The narrative heading into the New York Islanders first-round matchup in the Stanley Cup Playoffs was that the Carolina Hurricanes were there for the taking.
Despite winning the Metropolitan Division with 113 points and handling the Islanders the last three times they met in the regular season, Rod Brind'Amour's team was not the best version of themselves entering the playoffs and hadn't been since losing the leading goal scorer Andrei Svechnikov to a season-ending injury.
We all remember watching the last regular season game of the season between Carolina and the Florida Panthers. A Hurricanes win meant that the Islanders would avoid the President's Trophy and the record-setting Boston Bruins. That's what we were rooting to happen. Carolina won, and Florida was headed to Boston in a series few, if any, gave the 93-point team to win. As we now know, that result worked out for both teams after the Panthers' stunning upset of the Bruins in the first round. Now, both teams lead their respective second-round series two games to none.
If you're like me, watching Carolina dominate the New Jersey Devils - a team that is what the Islanders are not - young and fast - gives you mixed emotions. Part of you is angry and annoyed because the Islanders were a few bad goals and a fortuitous bounce away from winning that series and could have gotten past New Jersey.
"That's always a focus, breaking the puck out as quickly and efficiently as you can, said Islanders defenseman Adam Pelech. "Against Carolina, they're a team that makes that extremely difficult, more so than any other team in the league. "That's part of the reason we didn't win the series, because we didnt' break the puck out effectively but that's also what they do."
On the other side, it makes you wonder if the Isles did, in fact, have enough talent to make a deep playoff run. If so, should that change the outlook for the off-season? Is Mathew Barzal correct when he said that this group's "best days are still ahead" on Monday?
We're seeing Carolina do to the Devils what they did to the Islanders - only with more success. None of this means that the Islanders don't need more scoring, more finishers, more youth; they absolutely do. The Islanders have a roster better constructed for playoff hockey than for the regular season. It will continually be harder for them to qualify for the Stanley Cup Playoffs than teams with more high-end offensive talent and do not have to rely on a physical, defensive structure and elite goaltending to make the postseason. The regular season is an 82-game slog for them.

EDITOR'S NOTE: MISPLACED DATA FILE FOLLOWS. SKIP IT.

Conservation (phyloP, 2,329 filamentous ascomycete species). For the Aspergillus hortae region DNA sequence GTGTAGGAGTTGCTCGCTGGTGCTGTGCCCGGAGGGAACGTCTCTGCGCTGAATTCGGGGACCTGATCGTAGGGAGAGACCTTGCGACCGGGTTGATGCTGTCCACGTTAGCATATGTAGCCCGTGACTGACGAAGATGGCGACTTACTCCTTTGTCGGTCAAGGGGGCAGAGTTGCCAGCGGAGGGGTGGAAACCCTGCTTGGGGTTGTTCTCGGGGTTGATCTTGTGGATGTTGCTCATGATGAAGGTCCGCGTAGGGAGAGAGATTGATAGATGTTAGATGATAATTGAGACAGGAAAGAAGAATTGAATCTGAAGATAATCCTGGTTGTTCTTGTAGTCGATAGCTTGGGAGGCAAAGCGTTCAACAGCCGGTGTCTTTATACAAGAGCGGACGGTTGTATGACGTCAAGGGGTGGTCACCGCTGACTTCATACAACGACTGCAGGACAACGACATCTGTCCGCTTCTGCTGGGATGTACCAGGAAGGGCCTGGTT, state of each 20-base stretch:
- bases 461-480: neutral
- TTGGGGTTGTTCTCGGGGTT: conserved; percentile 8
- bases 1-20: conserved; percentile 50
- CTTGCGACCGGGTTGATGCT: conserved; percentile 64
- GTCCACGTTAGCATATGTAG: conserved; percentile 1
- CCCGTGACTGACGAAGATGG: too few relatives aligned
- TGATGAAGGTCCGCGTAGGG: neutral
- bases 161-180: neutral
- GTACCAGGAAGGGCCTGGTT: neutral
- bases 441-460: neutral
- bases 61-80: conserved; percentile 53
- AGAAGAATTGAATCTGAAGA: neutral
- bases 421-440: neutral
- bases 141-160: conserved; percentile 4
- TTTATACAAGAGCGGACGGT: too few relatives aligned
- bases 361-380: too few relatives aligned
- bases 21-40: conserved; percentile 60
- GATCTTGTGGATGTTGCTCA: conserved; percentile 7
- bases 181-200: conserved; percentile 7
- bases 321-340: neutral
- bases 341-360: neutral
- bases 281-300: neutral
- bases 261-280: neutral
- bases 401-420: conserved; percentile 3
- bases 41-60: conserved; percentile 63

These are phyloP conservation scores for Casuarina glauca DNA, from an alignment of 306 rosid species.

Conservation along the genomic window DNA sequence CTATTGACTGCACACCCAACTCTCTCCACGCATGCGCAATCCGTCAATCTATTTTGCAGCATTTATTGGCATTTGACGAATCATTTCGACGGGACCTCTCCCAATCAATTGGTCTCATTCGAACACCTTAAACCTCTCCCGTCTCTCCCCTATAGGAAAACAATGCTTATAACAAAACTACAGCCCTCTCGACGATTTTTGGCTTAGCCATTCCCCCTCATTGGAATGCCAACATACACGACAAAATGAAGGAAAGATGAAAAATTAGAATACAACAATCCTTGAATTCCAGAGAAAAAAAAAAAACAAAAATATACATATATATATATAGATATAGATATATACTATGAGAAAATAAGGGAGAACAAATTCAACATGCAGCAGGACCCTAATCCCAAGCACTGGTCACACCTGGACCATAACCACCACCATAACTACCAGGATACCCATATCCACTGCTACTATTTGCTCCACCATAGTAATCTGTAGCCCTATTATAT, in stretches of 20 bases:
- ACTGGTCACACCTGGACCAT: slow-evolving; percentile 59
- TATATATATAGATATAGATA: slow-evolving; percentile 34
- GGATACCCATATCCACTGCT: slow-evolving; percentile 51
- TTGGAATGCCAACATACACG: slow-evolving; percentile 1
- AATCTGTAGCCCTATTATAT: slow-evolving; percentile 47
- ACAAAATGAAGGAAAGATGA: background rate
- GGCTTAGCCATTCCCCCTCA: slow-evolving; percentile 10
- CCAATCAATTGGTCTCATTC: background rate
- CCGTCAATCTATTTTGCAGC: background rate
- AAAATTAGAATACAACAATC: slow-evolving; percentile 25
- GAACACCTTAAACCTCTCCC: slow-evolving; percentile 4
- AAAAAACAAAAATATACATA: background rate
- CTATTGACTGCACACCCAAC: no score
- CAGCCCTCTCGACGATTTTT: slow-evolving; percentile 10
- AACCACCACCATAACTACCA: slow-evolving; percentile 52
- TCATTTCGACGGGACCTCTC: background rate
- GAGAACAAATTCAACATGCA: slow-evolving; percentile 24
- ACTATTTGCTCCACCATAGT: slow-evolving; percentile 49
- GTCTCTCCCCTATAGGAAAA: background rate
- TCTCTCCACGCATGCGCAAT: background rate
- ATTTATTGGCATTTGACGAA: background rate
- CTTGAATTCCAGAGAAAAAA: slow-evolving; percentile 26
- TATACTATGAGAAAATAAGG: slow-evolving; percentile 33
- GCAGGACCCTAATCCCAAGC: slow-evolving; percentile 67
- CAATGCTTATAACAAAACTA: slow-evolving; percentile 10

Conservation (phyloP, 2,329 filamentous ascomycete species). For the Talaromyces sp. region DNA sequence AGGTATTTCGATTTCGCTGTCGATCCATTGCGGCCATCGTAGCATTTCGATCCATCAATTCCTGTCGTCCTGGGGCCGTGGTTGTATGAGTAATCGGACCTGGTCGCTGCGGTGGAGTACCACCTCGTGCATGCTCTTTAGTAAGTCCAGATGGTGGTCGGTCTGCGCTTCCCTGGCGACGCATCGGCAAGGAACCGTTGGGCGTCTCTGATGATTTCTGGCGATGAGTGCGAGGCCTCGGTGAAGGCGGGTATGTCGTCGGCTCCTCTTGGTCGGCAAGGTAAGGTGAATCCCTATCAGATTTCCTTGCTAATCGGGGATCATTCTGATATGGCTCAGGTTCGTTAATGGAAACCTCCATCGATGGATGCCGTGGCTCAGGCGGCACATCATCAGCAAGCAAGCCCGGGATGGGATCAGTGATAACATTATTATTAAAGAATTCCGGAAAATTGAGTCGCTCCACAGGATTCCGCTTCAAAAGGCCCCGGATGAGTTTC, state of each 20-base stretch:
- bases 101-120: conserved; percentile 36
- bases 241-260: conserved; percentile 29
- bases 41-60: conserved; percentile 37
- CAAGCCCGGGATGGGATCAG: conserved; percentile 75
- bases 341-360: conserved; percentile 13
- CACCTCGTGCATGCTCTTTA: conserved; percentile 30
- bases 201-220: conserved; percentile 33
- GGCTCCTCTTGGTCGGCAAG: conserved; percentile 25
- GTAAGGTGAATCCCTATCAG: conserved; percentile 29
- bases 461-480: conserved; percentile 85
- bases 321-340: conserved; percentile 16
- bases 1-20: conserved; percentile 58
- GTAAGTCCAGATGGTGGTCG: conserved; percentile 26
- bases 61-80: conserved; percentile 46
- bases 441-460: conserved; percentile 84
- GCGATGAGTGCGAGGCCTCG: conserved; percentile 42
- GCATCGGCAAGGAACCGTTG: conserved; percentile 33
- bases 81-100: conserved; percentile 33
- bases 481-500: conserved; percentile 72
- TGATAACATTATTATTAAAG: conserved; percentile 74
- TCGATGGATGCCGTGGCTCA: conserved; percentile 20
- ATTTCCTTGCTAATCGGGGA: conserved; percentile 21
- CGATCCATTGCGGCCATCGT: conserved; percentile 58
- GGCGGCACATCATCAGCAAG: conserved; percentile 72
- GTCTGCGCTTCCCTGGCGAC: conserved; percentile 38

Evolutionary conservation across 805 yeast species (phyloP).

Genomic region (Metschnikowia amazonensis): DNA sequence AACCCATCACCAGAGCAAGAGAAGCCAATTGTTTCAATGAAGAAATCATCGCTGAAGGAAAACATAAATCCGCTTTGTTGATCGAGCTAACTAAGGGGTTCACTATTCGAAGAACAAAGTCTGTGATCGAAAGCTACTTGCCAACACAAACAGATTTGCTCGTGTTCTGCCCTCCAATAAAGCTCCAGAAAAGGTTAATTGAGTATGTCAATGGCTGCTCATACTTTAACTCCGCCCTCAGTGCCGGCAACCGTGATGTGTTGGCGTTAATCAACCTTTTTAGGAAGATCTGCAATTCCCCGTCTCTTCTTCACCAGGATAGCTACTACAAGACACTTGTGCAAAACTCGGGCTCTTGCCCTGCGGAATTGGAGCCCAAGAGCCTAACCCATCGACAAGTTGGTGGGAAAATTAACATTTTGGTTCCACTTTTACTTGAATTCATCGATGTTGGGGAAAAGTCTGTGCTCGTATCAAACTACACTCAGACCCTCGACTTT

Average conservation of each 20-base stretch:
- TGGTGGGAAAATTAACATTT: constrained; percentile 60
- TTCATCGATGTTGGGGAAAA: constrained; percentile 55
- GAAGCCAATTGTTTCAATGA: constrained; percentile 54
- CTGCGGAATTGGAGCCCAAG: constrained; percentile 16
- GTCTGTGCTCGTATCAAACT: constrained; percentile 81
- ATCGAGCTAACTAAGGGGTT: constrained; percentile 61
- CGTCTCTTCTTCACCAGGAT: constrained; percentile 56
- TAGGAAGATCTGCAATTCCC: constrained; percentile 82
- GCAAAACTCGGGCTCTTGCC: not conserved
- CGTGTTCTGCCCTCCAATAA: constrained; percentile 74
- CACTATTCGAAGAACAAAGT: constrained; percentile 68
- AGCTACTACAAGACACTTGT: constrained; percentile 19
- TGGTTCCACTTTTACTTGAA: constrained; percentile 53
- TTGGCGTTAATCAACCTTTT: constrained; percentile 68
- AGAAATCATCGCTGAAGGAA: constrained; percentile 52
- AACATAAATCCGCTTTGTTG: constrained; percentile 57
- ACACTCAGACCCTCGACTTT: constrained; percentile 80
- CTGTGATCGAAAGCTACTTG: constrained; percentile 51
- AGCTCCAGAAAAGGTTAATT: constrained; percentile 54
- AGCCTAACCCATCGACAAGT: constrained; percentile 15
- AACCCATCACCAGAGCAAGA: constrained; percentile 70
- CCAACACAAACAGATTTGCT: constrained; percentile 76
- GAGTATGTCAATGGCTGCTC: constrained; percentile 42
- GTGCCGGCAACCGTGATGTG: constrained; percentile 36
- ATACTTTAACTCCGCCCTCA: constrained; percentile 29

But if they qualify, they still possess the components necessary to win when it matters most - with some changes necessary to make it more likely to end up on the right side of a close series.
"The margin in this league is very small and you need to click at the right time, said Matt Martin to the media on clean out day. "I don't think Boston is. a bad team or a failure because they lost. There's momentum swings, there's things that happen in hames that change the outlook."
"I think as a team, we're right there," added Martin. Obviously, management will make the change they feel is necessary to compete for a Cup because, for them, winning is the goal...there's changes every year, but we're confident as a group we can get the job done."
Maybe, they're right and watching how these other series play out proves that.